Response of removable epoxy foam exposed to fire using an element death model.

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Response of removable epoxy foam (REF) to high heat fluxes is described using a decomposition chemistry model [1] in conjunction with a finite element heat conduction code [2] that supports chemical kinetics and dynamic radiation enclosures. The chemistry model [1] describes the temporal transformation of virgin foam into carbonaceous residue by considering breakdown of the foam polymer structure, desorption of gases not associated with the foam polymer, mass transport of decomposition products from the reaction site to the bulk gas, and phase equilibrium. The finite element foam response model considers the spatial behavior of the foam by using measured and ... continued below

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81 p.

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Hobbs, Michael L. September 1, 2004.

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Description

Response of removable epoxy foam (REF) to high heat fluxes is described using a decomposition chemistry model [1] in conjunction with a finite element heat conduction code [2] that supports chemical kinetics and dynamic radiation enclosures. The chemistry model [1] describes the temporal transformation of virgin foam into carbonaceous residue by considering breakdown of the foam polymer structure, desorption of gases not associated with the foam polymer, mass transport of decomposition products from the reaction site to the bulk gas, and phase equilibrium. The finite element foam response model considers the spatial behavior of the foam by using measured and predicted thermophysical properties in combination with the decomposition chemistry model. Foam elements are removed from the computational domain when the condensed mass fractions of the foam elements are close to zero. Element removal, referred to as element death, creates a space within the metal confinement causing radiation to be the dominant mode of heat transfer between the surface of the remaining foam elements and the interior walls of the confining metal skin. Predictions were compared to front locations extrapolated from radiographs of foam cylinders enclosed in metal containers that were heated with quartz lamps [3,4]. The effects of the maximum temperature of the metal container, density of the foam, the foam orientation, venting of the decomposition products, pressurization of the metal container, and the presence or absence of embedded components are discussed.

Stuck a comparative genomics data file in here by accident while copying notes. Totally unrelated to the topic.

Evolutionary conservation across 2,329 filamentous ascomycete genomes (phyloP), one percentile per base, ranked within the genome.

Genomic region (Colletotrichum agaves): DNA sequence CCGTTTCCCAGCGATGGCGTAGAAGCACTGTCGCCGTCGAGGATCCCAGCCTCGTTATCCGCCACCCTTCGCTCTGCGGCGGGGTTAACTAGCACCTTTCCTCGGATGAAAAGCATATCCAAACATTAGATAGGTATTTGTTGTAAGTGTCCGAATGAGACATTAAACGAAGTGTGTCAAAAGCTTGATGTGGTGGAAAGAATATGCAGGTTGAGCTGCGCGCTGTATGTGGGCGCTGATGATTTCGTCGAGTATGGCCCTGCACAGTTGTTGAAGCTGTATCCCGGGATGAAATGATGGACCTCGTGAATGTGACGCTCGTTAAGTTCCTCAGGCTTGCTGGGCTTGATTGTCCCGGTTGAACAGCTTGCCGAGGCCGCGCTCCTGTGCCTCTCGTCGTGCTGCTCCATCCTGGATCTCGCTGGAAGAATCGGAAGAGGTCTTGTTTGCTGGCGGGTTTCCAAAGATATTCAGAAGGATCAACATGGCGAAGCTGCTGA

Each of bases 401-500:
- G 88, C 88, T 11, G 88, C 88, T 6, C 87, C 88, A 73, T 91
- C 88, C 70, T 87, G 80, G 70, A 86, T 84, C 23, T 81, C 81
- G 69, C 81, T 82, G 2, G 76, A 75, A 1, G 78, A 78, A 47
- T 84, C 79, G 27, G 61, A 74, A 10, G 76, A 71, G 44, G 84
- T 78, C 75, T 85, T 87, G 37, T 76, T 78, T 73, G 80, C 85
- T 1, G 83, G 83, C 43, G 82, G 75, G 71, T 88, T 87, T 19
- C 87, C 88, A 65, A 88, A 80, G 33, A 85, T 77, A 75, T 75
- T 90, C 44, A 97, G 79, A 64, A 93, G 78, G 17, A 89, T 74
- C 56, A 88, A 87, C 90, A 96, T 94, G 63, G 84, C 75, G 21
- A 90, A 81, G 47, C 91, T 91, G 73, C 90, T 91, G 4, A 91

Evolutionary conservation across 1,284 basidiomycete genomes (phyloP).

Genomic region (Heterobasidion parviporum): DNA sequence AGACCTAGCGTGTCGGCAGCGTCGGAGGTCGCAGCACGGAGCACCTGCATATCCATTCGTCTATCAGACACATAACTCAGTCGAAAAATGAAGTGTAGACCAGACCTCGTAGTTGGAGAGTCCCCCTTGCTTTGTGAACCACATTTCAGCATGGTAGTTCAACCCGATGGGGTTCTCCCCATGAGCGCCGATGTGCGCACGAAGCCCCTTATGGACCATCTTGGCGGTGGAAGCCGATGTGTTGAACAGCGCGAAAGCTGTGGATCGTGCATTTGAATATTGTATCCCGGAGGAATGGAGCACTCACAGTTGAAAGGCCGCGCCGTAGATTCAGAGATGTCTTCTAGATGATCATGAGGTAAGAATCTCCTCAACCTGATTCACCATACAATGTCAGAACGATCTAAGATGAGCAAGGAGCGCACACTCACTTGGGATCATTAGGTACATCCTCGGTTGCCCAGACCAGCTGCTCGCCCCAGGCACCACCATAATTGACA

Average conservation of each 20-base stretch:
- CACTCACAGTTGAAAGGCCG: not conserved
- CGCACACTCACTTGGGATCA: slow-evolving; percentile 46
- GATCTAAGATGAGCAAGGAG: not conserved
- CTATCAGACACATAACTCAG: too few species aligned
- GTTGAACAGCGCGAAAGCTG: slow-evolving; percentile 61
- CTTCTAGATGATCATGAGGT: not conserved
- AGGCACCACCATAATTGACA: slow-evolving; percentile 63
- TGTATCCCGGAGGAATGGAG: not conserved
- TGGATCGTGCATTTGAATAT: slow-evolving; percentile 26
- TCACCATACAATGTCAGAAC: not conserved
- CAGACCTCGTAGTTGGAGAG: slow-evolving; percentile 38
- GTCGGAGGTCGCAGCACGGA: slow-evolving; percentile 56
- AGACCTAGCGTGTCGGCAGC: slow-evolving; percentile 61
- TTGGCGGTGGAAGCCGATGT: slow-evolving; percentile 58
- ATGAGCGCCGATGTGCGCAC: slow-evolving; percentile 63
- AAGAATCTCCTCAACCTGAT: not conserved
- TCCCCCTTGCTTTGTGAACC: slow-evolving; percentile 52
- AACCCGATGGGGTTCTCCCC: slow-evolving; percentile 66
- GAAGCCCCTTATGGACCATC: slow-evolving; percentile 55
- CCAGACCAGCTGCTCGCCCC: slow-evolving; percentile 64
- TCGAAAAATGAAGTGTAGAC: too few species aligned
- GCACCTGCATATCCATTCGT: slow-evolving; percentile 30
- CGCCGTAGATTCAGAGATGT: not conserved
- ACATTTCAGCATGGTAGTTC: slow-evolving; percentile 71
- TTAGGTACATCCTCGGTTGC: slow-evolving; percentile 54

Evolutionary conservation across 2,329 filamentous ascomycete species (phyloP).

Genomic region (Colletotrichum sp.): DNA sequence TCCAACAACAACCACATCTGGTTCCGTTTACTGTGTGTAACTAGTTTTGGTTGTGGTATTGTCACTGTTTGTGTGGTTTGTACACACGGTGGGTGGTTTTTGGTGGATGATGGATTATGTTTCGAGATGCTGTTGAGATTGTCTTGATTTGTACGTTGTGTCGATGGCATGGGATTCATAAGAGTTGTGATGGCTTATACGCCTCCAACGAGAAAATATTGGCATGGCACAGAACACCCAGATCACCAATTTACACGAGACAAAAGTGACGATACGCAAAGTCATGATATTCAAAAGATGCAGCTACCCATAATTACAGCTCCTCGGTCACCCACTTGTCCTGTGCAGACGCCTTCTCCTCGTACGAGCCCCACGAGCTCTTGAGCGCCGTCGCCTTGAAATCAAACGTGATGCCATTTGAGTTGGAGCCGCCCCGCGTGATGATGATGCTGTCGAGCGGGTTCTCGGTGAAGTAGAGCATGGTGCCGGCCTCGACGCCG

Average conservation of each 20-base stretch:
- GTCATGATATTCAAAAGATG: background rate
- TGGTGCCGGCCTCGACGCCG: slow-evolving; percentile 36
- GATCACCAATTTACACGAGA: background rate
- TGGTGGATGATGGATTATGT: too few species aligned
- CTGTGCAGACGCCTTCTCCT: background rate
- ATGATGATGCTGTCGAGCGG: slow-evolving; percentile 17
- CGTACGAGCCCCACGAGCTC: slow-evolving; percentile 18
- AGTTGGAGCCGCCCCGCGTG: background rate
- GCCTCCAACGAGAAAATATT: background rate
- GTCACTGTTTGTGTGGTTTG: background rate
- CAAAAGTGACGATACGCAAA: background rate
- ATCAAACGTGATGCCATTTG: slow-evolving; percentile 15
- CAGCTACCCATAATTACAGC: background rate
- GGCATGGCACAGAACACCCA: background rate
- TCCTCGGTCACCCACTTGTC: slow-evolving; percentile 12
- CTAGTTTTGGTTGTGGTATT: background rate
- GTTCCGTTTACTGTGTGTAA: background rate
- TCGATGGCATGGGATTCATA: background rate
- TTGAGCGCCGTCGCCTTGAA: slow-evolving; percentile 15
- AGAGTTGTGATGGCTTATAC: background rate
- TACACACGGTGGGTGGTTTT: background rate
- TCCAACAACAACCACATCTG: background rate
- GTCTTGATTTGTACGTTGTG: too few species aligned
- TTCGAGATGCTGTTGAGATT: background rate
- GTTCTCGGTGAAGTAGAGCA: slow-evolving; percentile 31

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81 p.

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  • Report No.: SAND2004-4320
  • Grant Number: AC04-94AL85000
  • DOI: 10.2172/919126 | External Link
  • Office of Scientific & Technical Information Report Number: 919126
  • Archival Resource Key: ark:/67531/metadc877577

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Office of Scientific & Technical Information Technical Reports

Reports, articles and other documents harvested from the Office of Scientific and Technical Information.

Office of Scientific and Technical Information (OSTI) is the Department of Energy (DOE) office that collects, preserves, and disseminates DOE-sponsored research and development (R&D) results that are the outcomes of R&D projects or other funded activities at DOE labs and facilities nationwide and grantees at universities and other institutions.

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Creation Date

  • September 1, 2004

Added to The UNT Digital Library

  • Sept. 22, 2016, 2:13 a.m.

Description Last Updated

  • Dec. 1, 2016, 4:31 p.m.

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Hobbs, Michael L. Response of removable epoxy foam exposed to fire using an element death model., report, September 1, 2004; United States. (digital.library.unt.edu/ark:/67531/metadc877577/: accessed November 21, 2017), University of North Texas Libraries, Digital Library, digital.library.unt.edu; crediting UNT Libraries Government Documents Department.